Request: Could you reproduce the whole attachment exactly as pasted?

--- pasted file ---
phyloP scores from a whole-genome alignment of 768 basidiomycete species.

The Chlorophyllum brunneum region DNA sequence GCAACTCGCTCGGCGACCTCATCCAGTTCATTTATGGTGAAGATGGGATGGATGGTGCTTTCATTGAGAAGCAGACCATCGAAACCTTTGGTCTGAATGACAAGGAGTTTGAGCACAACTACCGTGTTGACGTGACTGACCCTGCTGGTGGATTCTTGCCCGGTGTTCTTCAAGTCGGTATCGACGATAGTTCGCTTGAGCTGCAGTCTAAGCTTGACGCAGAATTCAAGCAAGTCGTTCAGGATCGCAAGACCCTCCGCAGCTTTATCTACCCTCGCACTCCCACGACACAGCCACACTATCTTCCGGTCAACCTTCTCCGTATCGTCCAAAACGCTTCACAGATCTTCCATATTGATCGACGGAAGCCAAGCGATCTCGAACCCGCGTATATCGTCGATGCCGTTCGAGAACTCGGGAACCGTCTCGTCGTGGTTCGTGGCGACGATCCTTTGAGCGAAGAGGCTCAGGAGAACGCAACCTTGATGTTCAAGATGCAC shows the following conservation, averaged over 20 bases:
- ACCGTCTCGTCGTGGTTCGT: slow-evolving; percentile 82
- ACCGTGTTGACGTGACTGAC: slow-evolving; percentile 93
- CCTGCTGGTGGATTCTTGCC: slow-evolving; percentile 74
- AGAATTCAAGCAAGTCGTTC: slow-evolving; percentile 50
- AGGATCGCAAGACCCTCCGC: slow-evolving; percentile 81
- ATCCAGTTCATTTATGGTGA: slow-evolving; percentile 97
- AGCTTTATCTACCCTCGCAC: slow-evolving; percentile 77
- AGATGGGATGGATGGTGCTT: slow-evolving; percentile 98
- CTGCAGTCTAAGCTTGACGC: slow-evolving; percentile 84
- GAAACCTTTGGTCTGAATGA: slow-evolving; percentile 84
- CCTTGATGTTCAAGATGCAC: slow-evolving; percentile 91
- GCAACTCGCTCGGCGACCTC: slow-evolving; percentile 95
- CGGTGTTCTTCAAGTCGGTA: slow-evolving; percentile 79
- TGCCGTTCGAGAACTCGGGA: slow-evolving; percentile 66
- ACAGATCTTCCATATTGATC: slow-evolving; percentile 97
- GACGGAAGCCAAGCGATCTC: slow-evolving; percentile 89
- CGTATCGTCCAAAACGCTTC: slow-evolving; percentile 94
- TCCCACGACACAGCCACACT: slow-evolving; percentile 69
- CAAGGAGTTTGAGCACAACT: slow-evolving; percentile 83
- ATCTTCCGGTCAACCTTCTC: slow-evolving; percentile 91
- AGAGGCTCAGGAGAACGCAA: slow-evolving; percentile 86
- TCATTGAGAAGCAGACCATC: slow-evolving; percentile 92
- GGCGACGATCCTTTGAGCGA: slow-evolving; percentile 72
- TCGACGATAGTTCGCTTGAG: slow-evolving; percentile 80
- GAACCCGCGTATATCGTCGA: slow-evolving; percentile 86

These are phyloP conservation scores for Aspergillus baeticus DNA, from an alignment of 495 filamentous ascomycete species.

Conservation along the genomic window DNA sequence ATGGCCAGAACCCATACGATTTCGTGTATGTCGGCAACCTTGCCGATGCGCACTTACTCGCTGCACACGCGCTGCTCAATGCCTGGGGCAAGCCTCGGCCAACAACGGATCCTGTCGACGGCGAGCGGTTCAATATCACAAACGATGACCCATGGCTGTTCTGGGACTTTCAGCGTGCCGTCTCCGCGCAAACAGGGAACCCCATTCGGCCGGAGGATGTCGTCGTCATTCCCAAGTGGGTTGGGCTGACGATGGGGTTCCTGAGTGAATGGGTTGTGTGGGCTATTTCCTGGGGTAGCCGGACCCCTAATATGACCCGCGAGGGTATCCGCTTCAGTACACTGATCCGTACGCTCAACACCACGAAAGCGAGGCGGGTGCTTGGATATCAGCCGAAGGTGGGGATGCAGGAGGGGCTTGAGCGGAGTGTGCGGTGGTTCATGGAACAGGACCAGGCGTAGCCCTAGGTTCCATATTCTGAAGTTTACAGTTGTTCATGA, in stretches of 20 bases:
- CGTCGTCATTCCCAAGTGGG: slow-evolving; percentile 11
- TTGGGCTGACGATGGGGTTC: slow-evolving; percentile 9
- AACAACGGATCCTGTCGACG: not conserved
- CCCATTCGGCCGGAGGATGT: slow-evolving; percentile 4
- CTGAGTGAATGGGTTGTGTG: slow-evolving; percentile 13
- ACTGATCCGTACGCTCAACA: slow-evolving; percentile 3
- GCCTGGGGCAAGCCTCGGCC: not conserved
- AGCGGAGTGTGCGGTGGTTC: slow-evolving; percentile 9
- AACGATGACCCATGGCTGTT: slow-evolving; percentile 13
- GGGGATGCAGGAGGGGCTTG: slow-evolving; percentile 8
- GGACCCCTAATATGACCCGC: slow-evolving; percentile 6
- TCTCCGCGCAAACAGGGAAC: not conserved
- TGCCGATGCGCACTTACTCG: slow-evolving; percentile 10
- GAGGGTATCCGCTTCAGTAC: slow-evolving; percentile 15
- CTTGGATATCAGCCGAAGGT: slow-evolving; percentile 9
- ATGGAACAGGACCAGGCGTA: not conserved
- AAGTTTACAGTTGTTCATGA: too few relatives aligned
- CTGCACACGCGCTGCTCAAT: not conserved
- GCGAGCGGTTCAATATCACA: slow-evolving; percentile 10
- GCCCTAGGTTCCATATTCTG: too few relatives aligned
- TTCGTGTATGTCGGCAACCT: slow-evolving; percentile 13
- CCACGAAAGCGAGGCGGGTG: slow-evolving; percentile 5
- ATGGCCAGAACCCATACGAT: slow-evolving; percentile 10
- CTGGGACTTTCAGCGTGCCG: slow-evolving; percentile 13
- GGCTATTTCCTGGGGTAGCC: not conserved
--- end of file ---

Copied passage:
phyloP scores from a whole-genome alignment of 768 basidiomycete species.

The Chlorophyllum brunneum region DNA sequence GCAACTCGCTCGGCGACCTCATCCAGTTCATTTATGGTGAAGATGGGATGGATGGTGCTTTCATTGAGAAGCAGACCATCGAAACCTTTGGTCTGAATGACAAGGAGTTTGAGCACAACTACCGTGTTGACGTGACTGACCCTGCTGGTGGATTCTTGCCCGGTGTTCTTCAAGTCGGTATCGACGATAGTTCGCTTGAGCTGCAGTCTAAGCTTGACGCAGAATTCAAGCAAGTCGTTCAGGATCGCAAGACCCTCCGCAGCTTTATCTACCCTCGCACTCCCACGACACAGCCACACTATCTTCCGGTCAACCTTCTCCGTATCGTCCAAAACGCTTCACAGATCTTCCATATTGATCGACGGAAGCCAAGCGATCTCGAACCCGCGTATATCGTCGATGCCGTTCGAGAACTCGGGAACCGTCTCGTCGTGGTTCGTGGCGACGATCCTTTGAGCGAAGAGGCTCAGGAGAACGCAACCTTGATGTTCAAGATGCAC shows the following conservation, averaged over 20 bases:
- ACCGTCTCGTCGTGGTTCGT: slow-evolving; percentile 82
- ACCGTGTTGACGTGACTGAC: slow-evolving; percentile 93
- CCTGCTGGTGGATTCTTGCC: slow-evolving; percentile 74
- AGAATTCAAGCAAGTCGTTC: slow-evolving; percentile 50
- AGGATCGCAAGACCCTCCGC: slow-evolving; percentile 81
- ATCCAGTTCATTTATGGTGA: slow-evolving; percentile 97
- AGCTTTATCTACCCTCGCAC: slow-evolving; percentile 77
- AGATGGGATGGATGGTGCTT: slow-evolving; percentile 98
- CTGCAGTCTAAGCTTGACGC: slow-evolving; percentile 84
- GAAACCTTTGGTCTGAATGA: slow-evolving; percentile 84
- CCTTGATGTTCAAGATGCAC: slow-evolving; percentile 91
- GCAACTCGCTCGGCGACCTC: slow-evolving; percentile 95
- CGGTGTTCTTCAAGTCGGTA: slow-evolving; percentile 79
- TGCCGTTCGAGAACTCGGGA: slow-evolving; percentile 66
- ACAGATCTTCCATATTGATC: slow-evolving; percentile 97
- GACGGAAGCCAAGCGATCTC: slow-evolving; percentile 89
- CGTATCGTCCAAAACGCTTC: slow-evolving; percentile 94
- TCCCACGACACAGCCACACT: slow-evolving; percentile 69
- CAAGGAGTTTGAGCACAACT: slow-evolving; percentile 83
- ATCTTCCGGTCAACCTTCTC: slow-evolving; percentile 91
- AGAGGCTCAGGAGAACGCAA: slow-evolving; percentile 86
- TCATTGAGAAGCAGACCATC: slow-evolving; percentile 92
- GGCGACGATCCTTTGAGCGA: slow-evolving; percentile 72
- TCGACGATAGTTCGCTTGAG: slow-evolving; percentile 80
- GAACCCGCGTATATCGTCGA: slow-evolving; percentile 86

These are phyloP conservation scores for Aspergillus baeticus DNA, from an alignment of 495 filamentous ascomycete species.

Conservation along the genomic window DNA sequence ATGGCCAGAACCCATACGATTTCGTGTATGTCGGCAACCTTGCCGATGCGCACTTACTCGCTGCACACGCGCTGCTCAATGCCTGGGGCAAGCCTCGGCCAACAACGGATCCTGTCGACGGCGAGCGGTTCAATATCACAAACGATGACCCATGGCTGTTCTGGGACTTTCAGCGTGCCGTCTCCGCGCAAACAGGGAACCCCATTCGGCCGGAGGATGTCGTCGTCATTCCCAAGTGGGTTGGGCTGACGATGGGGTTCCTGAGTGAATGGGTTGTGTGGGCTATTTCCTGGGGTAGCCGGACCCCTAATATGACCCGCGAGGGTATCCGCTTCAGTACACTGATCCGTACGCTCAACACCACGAAAGCGAGGCGGGTGCTTGGATATCAGCCGAAGGTGGGGATGCAGGAGGGGCTTGAGCGGAGTGTGCGGTGGTTCATGGAACAGGACCAGGCGTAGCCCTAGGTTCCATATTCTGAAGTTTACAGTTGTTCATGA, in stretches of 20 bases:
- CGTCGTCATTCCCAAGTGGG: slow-evolving; percentile 11
- TTGGGCTGACGATGGGGTTC: slow-evolving; percentile 9
- AACAACGGATCCTGTCGACG: not conserved
- CCCATTCGGCCGGAGGATGT: slow-evolving; percentile 4
- CTGAGTGAATGGGTTGTGTG: slow-evolving; percentile 13
- ACTGATCCGTACGCTCAACA: slow-evolving; percentile 3
- GCCTGGGGCAAGCCTCGGCC: not conserved
- AGCGGAGTGTGCGGTGGTTC: slow-evolving; percentile 9
- AACGATGACCCATGGCTGTT: slow-evolving; percentile 13
- GGGGATGCAGGAGGGGCTTG: slow-evolving; percentile 8
- GGACCCCTAATATGACCCGC: slow-evolving; percentile 6
- TCTCCGCGCAAACAGGGAAC: not conserved
- TGCCGATGCGCACTTACTCG: slow-evolving; percentile 10
- GAGGGTATCCGCTTCAGTAC: slow-evolving; percentile 15
- CTTGGATATCAGCCGAAGGT: slow-evolving; percentile 9
- ATGGAACAGGACCAGGCGTA: not conserved
- AAGTTTACAGTTGTTCATGA: too few relatives aligned
- CTGCACACGCGCTGCTCAAT: not conserved
- GCGAGCGGTTCAATATCACA: slow-evolving; percentile 10
- GCCCTAGGTTCCATATTCTG: too few relatives aligned
- TTCGTGTATGTCGGCAACCT: slow-evolving; percentile 13
- CCACGAAAGCGAGGCGGGTG: slow-evolving; percentile 5
- ATGGCCAGAACCCATACGAT: slow-evolving; percentile 10
- CTGGGACTTTCAGCGTGCCG: slow-evolving; percentile 13
- GGCTATTTCCTGGGGTAGCC: not conserved